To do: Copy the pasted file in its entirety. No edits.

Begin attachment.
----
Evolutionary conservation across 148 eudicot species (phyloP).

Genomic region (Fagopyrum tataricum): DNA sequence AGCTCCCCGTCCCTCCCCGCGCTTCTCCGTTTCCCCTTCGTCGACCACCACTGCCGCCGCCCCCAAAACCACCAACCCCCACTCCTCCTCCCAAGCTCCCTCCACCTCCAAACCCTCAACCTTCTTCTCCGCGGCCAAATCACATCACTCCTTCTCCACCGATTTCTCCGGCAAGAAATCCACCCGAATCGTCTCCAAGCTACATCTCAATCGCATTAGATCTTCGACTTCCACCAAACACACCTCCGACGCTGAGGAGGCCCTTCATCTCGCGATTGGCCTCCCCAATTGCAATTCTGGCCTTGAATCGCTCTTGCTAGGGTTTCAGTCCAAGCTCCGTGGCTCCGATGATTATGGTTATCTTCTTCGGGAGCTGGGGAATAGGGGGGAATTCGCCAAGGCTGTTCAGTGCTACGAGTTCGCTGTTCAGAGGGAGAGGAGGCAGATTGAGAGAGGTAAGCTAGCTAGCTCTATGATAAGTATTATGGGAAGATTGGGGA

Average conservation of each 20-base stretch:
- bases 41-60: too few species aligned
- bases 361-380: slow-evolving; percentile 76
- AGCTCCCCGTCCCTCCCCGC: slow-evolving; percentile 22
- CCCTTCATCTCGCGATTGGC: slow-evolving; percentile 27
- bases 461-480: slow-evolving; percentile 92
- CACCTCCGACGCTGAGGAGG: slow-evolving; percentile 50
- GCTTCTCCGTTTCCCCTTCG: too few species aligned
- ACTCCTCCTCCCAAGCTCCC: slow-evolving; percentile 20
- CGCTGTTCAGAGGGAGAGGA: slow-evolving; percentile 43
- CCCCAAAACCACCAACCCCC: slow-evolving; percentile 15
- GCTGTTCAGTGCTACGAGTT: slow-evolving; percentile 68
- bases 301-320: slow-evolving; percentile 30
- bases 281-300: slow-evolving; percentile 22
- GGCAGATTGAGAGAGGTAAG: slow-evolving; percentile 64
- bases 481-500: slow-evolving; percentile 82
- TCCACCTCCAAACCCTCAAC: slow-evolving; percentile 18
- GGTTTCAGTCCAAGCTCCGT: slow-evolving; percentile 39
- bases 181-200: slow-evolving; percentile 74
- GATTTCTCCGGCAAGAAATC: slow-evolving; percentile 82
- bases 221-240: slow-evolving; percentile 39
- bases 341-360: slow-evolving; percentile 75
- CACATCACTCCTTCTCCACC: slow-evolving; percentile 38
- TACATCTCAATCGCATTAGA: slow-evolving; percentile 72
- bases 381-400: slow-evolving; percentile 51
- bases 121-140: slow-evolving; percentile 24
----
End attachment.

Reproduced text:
Evolutionary conservation across 148 eudicot species (phyloP).

Genomic region (Fagopyrum tataricum): DNA sequence AGCTCCCCGTCCCTCCCCGCGCTTCTCCGTTTCCCCTTCGTCGACCACCACTGCCGCCGCCCCCAAAACCACCAACCCCCACTCCTCCTCCCAAGCTCCCTCCACCTCCAAACCCTCAACCTTCTTCTCCGCGGCCAAATCACATCACTCCTTCTCCACCGATTTCTCCGGCAAGAAATCCACCCGAATCGTCTCCAAGCTACATCTCAATCGCATTAGATCTTCGACTTCCACCAAACACACCTCCGACGCTGAGGAGGCCCTTCATCTCGCGATTGGCCTCCCCAATTGCAATTCTGGCCTTGAATCGCTCTTGCTAGGGTTTCAGTCCAAGCTCCGTGGCTCCGATGATTATGGTTATCTTCTTCGGGAGCTGGGGAATAGGGGGGAATTCGCCAAGGCTGTTCAGTGCTACGAGTTCGCTGTTCAGAGGGAGAGGAGGCAGATTGAGAGAGGTAAGCTAGCTAGCTCTATGATAAGTATTATGGGAAGATTGGGGA

Average conservation of each 20-base stretch:
- bases 41-60: too few species aligned
- bases 361-380: slow-evolving; percentile 76
- AGCTCCCCGTCCCTCCCCGC: slow-evolving; percentile 22
- CCCTTCATCTCGCGATTGGC: slow-evolving; percentile 27
- bases 461-480: slow-evolving; percentile 92
- CACCTCCGACGCTGAGGAGG: slow-evolving; percentile 50
- GCTTCTCCGTTTCCCCTTCG: too few species aligned
- ACTCCTCCTCCCAAGCTCCC: slow-evolving; percentile 20
- CGCTGTTCAGAGGGAGAGGA: slow-evolving; percentile 43
- CCCCAAAACCACCAACCCCC: slow-evolving; percentile 15
- GCTGTTCAGTGCTACGAGTT: slow-evolving; percentile 68
- bases 301-320: slow-evolving; percentile 30
- bases 281-300: slow-evolving; percentile 22
- GGCAGATTGAGAGAGGTAAG: slow-evolving; percentile 64
- bases 481-500: slow-evolving; percentile 82
- TCCACCTCCAAACCCTCAAC: slow-evolving; percentile 18
- GGTTTCAGTCCAAGCTCCGT: slow-evolving; percentile 39
- bases 181-200: slow-evolving; percentile 74
- GATTTCTCCGGCAAGAAATC: slow-evolving; percentile 82
- bases 221-240: slow-evolving; percentile 39
- bases 341-360: slow-evolving; percentile 75
- CACATCACTCCTTCTCCACC: slow-evolving; percentile 38
- TACATCTCAATCGCATTAGA: slow-evolving; percentile 72
- bases 381-400: slow-evolving; percentile 51
- bases 121-140: slow-evolving; percentile 24